Models' Social Media Domination Now Includes Activism, Apparently

Photo: Richard Young/REX Shutterstock.
Trying to kill it on social media in order to lure in as many followers as possible — lots of us these days share that goal. But some models are involved in a more aggressive game. According to The New York Times, social media is also a place for catwalk regulars to air their views on sociopolitical matters, “taking positions, albeit politely, on women’s issues, racial equality and gay rights, and, in rarer instances, declaring their support for political candidates.” But does anyone care?

Examples include Cara Delevingne and Behati Prinsloo joining the conversation about the killing of Cecil the lion in Zimbabwe by American hunter (day job: dentist) Walter J. Palmer, as well as Jourdan Dunn posting a shot of herself with Naomi Campbell donning “Fashion Against Ebola” T-shirts. Another example offered up is Lindsey Wixson Instagram-ing her cover coup on the Thai edition of Harper’s Bazaar, which has the cover line “Woman Power” framing her ultra-pouty lips. Delevingne has also chimed in about the Black Lives Matter movement on Instagram, notes the Times.

Even modeling agencies are in favor of their leggy talents piping up about the heavy stuff: “We ask them to look at current events and not focus all the attention on what shoes they’re going to walk in next season,” Society Management’s marketing coordinator, Vicky Yang, told the Times. But there are still limitations: “We urge our talents to draw people in without alienating anyone, and would likely steer them away from topics that are sensitive.”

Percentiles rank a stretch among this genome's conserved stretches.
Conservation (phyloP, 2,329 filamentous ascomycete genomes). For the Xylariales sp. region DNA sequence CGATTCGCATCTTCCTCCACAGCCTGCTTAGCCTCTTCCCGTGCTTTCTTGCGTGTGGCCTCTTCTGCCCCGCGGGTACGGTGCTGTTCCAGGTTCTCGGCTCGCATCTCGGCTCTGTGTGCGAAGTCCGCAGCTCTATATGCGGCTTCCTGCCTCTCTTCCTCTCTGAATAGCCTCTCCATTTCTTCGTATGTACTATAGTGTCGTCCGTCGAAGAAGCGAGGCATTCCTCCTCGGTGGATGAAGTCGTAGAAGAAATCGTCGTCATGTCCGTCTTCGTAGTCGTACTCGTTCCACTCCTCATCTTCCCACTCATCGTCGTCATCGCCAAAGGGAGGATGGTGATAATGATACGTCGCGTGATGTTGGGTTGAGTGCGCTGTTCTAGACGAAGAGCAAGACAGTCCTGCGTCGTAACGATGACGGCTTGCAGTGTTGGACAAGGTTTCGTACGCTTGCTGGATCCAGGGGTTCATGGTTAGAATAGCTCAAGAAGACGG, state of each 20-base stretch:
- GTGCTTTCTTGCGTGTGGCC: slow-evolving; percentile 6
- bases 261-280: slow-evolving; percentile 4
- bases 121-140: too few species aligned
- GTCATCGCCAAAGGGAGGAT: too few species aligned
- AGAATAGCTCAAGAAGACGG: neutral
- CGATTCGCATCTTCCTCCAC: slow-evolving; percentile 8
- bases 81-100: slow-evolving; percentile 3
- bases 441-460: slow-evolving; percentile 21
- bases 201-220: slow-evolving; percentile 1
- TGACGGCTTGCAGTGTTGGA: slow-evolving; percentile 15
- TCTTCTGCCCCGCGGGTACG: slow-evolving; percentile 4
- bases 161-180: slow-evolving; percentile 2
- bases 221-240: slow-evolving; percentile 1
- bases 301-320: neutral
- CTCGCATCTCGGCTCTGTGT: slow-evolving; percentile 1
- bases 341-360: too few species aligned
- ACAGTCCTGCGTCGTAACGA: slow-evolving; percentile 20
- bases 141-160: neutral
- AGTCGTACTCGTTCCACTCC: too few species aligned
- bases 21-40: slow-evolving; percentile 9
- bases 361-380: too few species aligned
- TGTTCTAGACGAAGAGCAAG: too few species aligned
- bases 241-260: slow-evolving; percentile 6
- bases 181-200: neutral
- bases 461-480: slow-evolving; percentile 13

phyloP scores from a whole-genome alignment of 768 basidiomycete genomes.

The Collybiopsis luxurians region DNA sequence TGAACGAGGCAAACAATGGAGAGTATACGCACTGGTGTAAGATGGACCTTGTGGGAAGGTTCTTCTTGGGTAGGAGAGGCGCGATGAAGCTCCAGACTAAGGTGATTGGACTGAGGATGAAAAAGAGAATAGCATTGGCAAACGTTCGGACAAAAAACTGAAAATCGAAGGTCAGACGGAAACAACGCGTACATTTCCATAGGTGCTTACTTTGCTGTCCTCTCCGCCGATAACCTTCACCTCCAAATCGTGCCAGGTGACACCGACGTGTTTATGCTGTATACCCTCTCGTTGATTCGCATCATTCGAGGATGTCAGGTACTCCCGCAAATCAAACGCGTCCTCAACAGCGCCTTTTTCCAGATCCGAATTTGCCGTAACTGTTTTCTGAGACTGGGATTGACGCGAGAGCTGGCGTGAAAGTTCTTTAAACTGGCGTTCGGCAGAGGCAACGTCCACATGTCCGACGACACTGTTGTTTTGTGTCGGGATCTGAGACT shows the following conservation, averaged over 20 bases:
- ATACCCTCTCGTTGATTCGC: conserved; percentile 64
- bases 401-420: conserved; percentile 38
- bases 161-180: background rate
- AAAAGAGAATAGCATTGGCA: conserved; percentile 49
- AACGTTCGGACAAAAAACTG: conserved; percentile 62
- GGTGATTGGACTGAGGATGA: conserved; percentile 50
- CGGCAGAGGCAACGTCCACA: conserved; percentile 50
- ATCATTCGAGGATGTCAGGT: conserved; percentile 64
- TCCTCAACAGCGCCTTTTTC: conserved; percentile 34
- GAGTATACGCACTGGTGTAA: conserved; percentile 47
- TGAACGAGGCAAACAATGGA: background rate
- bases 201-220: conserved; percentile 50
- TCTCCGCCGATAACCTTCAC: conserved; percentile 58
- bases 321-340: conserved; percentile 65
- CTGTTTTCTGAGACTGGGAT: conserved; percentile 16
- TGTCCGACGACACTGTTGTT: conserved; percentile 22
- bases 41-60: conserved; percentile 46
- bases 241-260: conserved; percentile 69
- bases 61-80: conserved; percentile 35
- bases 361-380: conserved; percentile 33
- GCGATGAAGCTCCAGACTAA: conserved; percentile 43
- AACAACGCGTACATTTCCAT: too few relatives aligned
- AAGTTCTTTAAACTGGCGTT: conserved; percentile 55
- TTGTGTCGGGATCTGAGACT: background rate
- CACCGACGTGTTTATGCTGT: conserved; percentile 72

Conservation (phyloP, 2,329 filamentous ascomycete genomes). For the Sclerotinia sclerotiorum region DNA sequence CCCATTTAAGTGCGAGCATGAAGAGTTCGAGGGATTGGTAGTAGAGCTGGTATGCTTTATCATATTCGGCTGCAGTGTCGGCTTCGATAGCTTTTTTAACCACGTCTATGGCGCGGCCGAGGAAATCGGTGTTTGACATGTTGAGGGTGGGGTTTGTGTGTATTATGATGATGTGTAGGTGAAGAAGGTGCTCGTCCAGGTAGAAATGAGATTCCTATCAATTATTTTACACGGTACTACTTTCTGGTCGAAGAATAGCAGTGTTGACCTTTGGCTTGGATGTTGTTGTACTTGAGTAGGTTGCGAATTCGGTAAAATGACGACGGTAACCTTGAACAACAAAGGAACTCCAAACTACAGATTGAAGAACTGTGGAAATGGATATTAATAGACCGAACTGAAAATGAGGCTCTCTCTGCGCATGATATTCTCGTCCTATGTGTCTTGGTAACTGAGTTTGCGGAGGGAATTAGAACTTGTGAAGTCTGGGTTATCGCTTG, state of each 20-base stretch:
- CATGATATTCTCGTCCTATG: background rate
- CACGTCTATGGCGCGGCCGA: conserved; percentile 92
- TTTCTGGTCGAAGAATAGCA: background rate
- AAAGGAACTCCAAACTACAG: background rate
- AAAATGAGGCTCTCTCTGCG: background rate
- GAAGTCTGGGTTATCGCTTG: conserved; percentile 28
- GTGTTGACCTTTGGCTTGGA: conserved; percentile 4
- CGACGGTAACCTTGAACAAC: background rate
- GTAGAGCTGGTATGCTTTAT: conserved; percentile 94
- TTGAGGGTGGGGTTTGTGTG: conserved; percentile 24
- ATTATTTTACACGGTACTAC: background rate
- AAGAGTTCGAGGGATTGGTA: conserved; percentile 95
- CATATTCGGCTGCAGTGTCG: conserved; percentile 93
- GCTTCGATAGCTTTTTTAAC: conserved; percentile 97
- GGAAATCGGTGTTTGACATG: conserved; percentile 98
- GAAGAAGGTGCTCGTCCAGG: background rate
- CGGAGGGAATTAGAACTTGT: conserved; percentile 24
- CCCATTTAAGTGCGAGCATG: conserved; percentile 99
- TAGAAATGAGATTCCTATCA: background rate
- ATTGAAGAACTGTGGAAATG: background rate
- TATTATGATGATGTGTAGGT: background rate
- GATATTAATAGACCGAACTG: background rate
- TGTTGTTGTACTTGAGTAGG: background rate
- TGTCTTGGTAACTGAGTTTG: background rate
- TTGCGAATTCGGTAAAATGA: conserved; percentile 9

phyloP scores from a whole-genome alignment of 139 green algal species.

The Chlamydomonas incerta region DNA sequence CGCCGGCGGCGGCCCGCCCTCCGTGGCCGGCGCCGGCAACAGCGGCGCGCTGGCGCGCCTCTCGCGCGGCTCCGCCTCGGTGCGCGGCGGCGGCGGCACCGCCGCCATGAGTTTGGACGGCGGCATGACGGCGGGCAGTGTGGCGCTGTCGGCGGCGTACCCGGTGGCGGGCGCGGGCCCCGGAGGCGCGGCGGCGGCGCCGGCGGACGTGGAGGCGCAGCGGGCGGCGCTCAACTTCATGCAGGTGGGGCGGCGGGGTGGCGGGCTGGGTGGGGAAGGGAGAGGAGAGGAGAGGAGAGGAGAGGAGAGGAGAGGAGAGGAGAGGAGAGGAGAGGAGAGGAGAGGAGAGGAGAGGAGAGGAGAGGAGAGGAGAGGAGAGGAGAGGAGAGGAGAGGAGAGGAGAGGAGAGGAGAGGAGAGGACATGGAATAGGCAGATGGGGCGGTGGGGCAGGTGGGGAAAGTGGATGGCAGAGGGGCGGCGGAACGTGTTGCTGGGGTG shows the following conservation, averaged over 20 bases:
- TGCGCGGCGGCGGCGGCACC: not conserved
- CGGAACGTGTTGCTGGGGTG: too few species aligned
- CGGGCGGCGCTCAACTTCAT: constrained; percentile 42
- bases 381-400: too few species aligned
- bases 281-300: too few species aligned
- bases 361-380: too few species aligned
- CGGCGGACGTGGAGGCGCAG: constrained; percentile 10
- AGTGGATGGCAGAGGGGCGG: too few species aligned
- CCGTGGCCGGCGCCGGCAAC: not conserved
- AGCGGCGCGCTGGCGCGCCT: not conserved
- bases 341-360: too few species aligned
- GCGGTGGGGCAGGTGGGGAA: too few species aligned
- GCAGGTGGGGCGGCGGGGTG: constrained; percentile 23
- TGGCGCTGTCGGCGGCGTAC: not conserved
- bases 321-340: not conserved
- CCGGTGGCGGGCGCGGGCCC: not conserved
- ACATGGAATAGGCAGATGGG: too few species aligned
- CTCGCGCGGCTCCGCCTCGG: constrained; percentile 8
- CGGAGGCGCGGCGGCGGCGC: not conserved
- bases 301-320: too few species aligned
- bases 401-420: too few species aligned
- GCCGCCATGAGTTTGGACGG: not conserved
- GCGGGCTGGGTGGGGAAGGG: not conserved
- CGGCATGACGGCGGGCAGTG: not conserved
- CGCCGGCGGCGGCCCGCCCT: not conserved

Social-media clout can help score you the September cover of a major fashion title (hello, Gigi Hadid!) as well as the cover of a media trade publication — Hadid's March Adweek cover ran with the headline “Social Supermodels.” Being savvy about social media landed Karlie Kloss, Delevingne, and Joan Smalls on last September’s Vogue cover, together; they were dubbed the “Instagirls.”

But fatigue from the whole “OMG, models do this social-media thing, and they’re really awesome at it!” is starting to set in, and framing models as activists might be pushing it a little too far. A few runway regulars have indeed put a lot of time and effort into their causes, Christy Turlington Burns being one example, though she’s basically an ex-supermodel at this point.

Getting teens and twentysomethings to care about important political and social matters is hard enough, so if Delevingne or Dunn can help raise awareness about something, that’s great. That’s not to say that these beauties don’t pitch in a bit offline as well. Delevingne sold her personal Tag Heuer watch on eBay in honor of Cecil the lion, with all proceeds of the top bid of £9,300, or roughly $14,500, benefiting WildCRU, a conservation organization that closely researched Cecil. Dunn is an ambassador for the Sickle Cell Disease Association of America; the cause hits close to home, as her son has the disease. However, being an activist (or pretending you’re one) is a slightly absurd new way that social media can “make” a model’s career.

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